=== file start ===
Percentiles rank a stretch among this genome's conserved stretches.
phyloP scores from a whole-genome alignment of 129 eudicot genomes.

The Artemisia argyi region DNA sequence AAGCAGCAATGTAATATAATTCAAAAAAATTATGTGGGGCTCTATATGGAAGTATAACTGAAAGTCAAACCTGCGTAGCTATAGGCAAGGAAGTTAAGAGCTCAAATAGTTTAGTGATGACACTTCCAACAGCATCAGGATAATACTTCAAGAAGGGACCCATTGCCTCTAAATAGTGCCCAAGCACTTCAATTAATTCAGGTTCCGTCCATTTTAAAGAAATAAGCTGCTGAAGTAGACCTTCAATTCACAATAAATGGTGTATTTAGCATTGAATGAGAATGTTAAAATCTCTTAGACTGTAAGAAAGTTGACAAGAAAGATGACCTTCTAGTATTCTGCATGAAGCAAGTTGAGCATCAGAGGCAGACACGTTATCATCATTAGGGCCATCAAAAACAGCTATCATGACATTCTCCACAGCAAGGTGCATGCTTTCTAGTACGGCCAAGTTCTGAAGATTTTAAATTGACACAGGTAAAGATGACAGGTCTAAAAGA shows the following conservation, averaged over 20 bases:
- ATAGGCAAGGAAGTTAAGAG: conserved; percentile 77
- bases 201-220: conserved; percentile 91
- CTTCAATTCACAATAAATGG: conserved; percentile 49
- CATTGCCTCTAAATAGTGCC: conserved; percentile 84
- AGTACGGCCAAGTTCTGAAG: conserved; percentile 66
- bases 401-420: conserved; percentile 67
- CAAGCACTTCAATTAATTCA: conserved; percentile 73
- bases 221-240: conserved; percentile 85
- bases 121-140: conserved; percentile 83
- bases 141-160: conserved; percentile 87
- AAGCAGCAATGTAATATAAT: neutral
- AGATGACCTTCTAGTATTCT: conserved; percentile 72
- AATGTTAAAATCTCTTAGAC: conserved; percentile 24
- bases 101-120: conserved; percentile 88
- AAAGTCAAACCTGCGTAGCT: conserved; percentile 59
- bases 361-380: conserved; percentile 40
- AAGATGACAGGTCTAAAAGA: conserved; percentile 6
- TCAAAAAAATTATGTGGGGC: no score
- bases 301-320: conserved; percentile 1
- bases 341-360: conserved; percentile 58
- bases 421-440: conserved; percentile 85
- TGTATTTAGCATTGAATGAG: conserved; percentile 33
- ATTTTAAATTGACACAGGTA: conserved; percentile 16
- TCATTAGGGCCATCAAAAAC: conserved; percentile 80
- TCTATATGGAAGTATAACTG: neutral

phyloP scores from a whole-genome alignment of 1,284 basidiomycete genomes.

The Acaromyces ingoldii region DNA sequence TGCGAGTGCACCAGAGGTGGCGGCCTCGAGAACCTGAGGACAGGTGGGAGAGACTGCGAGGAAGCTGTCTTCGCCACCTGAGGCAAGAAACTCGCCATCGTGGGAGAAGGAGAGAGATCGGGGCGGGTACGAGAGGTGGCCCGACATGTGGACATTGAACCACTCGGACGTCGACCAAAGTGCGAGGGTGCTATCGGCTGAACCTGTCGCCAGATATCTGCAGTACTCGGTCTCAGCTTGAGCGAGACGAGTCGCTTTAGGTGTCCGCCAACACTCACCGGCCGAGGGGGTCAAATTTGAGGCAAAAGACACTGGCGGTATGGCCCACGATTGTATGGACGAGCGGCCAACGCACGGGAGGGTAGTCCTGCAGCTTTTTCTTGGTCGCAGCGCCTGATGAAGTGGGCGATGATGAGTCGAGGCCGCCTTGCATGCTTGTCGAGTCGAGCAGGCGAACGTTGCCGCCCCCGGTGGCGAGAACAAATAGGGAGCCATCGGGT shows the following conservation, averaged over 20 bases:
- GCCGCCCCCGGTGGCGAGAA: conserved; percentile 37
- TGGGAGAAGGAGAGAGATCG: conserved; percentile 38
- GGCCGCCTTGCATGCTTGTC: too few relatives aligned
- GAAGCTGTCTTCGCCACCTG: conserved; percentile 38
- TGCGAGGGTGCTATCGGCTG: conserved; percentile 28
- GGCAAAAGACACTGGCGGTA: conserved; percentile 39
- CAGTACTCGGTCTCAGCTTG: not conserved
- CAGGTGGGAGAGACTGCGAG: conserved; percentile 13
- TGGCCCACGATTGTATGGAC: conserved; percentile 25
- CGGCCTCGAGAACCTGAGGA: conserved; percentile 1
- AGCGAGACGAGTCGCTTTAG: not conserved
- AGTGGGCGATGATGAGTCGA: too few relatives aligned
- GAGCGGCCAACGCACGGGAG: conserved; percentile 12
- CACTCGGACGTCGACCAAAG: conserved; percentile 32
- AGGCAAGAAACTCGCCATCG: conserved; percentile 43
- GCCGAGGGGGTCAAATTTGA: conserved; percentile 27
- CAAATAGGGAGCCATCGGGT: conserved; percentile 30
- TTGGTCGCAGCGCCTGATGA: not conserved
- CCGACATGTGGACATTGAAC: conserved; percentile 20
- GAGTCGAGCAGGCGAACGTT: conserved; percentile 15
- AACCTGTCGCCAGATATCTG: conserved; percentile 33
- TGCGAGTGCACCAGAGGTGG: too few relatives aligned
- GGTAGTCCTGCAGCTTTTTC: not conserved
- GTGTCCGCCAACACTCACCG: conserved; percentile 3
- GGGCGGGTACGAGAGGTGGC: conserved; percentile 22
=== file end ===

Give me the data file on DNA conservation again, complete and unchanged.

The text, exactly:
Percentiles rank a stretch among this genome's conserved stretches.
phyloP scores from a whole-genome alignment of 129 eudicot genomes.

The Artemisia argyi region DNA sequence AAGCAGCAATGTAATATAATTCAAAAAAATTATGTGGGGCTCTATATGGAAGTATAACTGAAAGTCAAACCTGCGTAGCTATAGGCAAGGAAGTTAAGAGCTCAAATAGTTTAGTGATGACACTTCCAACAGCATCAGGATAATACTTCAAGAAGGGACCCATTGCCTCTAAATAGTGCCCAAGCACTTCAATTAATTCAGGTTCCGTCCATTTTAAAGAAATAAGCTGCTGAAGTAGACCTTCAATTCACAATAAATGGTGTATTTAGCATTGAATGAGAATGTTAAAATCTCTTAGACTGTAAGAAAGTTGACAAGAAAGATGACCTTCTAGTATTCTGCATGAAGCAAGTTGAGCATCAGAGGCAGACACGTTATCATCATTAGGGCCATCAAAAACAGCTATCATGACATTCTCCACAGCAAGGTGCATGCTTTCTAGTACGGCCAAGTTCTGAAGATTTTAAATTGACACAGGTAAAGATGACAGGTCTAAAAGA shows the following conservation, averaged over 20 bases:
- ATAGGCAAGGAAGTTAAGAG: conserved; percentile 77
- bases 201-220: conserved; percentile 91
- CTTCAATTCACAATAAATGG: conserved; percentile 49
- CATTGCCTCTAAATAGTGCC: conserved; percentile 84
- AGTACGGCCAAGTTCTGAAG: conserved; percentile 66
- bases 401-420: conserved; percentile 67
- CAAGCACTTCAATTAATTCA: conserved; percentile 73
- bases 221-240: conserved; percentile 85
- bases 121-140: conserved; percentile 83
- bases 141-160: conserved; percentile 87
- AAGCAGCAATGTAATATAAT: neutral
- AGATGACCTTCTAGTATTCT: conserved; percentile 72
- AATGTTAAAATCTCTTAGAC: conserved; percentile 24
- bases 101-120: conserved; percentile 88
- AAAGTCAAACCTGCGTAGCT: conserved; percentile 59
- bases 361-380: conserved; percentile 40
- AAGATGACAGGTCTAAAAGA: conserved; percentile 6
- TCAAAAAAATTATGTGGGGC: no score
- bases 301-320: conserved; percentile 1
- bases 341-360: conserved; percentile 58
- bases 421-440: conserved; percentile 85
- TGTATTTAGCATTGAATGAG: conserved; percentile 33
- ATTTTAAATTGACACAGGTA: conserved; percentile 16
- TCATTAGGGCCATCAAAAAC: conserved; percentile 80
- TCTATATGGAAGTATAACTG: neutral

phyloP scores from a whole-genome alignment of 1,284 basidiomycete genomes.

The Acaromyces ingoldii region DNA sequence TGCGAGTGCACCAGAGGTGGCGGCCTCGAGAACCTGAGGACAGGTGGGAGAGACTGCGAGGAAGCTGTCTTCGCCACCTGAGGCAAGAAACTCGCCATCGTGGGAGAAGGAGAGAGATCGGGGCGGGTACGAGAGGTGGCCCGACATGTGGACATTGAACCACTCGGACGTCGACCAAAGTGCGAGGGTGCTATCGGCTGAACCTGTCGCCAGATATCTGCAGTACTCGGTCTCAGCTTGAGCGAGACGAGTCGCTTTAGGTGTCCGCCAACACTCACCGGCCGAGGGGGTCAAATTTGAGGCAAAAGACACTGGCGGTATGGCCCACGATTGTATGGACGAGCGGCCAACGCACGGGAGGGTAGTCCTGCAGCTTTTTCTTGGTCGCAGCGCCTGATGAAGTGGGCGATGATGAGTCGAGGCCGCCTTGCATGCTTGTCGAGTCGAGCAGGCGAACGTTGCCGCCCCCGGTGGCGAGAACAAATAGGGAGCCATCGGGT shows the following conservation, averaged over 20 bases:
- GCCGCCCCCGGTGGCGAGAA: conserved; percentile 37
- TGGGAGAAGGAGAGAGATCG: conserved; percentile 38
- GGCCGCCTTGCATGCTTGTC: too few relatives aligned
- GAAGCTGTCTTCGCCACCTG: conserved; percentile 38
- TGCGAGGGTGCTATCGGCTG: conserved; percentile 28
- GGCAAAAGACACTGGCGGTA: conserved; percentile 39
- CAGTACTCGGTCTCAGCTTG: not conserved
- CAGGTGGGAGAGACTGCGAG: conserved; percentile 13
- TGGCCCACGATTGTATGGAC: conserved; percentile 25
- CGGCCTCGAGAACCTGAGGA: conserved; percentile 1
- AGCGAGACGAGTCGCTTTAG: not conserved
- AGTGGGCGATGATGAGTCGA: too few relatives aligned
- GAGCGGCCAACGCACGGGAG: conserved; percentile 12
- CACTCGGACGTCGACCAAAG: conserved; percentile 32
- AGGCAAGAAACTCGCCATCG: conserved; percentile 43
- GCCGAGGGGGTCAAATTTGA: conserved; percentile 27
- CAAATAGGGAGCCATCGGGT: conserved; percentile 30
- TTGGTCGCAGCGCCTGATGA: not conserved
- CCGACATGTGGACATTGAAC: conserved; percentile 20
- GAGTCGAGCAGGCGAACGTT: conserved; percentile 15
- AACCTGTCGCCAGATATCTG: conserved; percentile 33
- TGCGAGTGCACCAGAGGTGG: too few relatives aligned
- GGTAGTCCTGCAGCTTTTTC: not conserved
- GTGTCCGCCAACACTCACCG: conserved; percentile 3
- GGGCGGGTACGAGAGGTGGC: conserved; percentile 22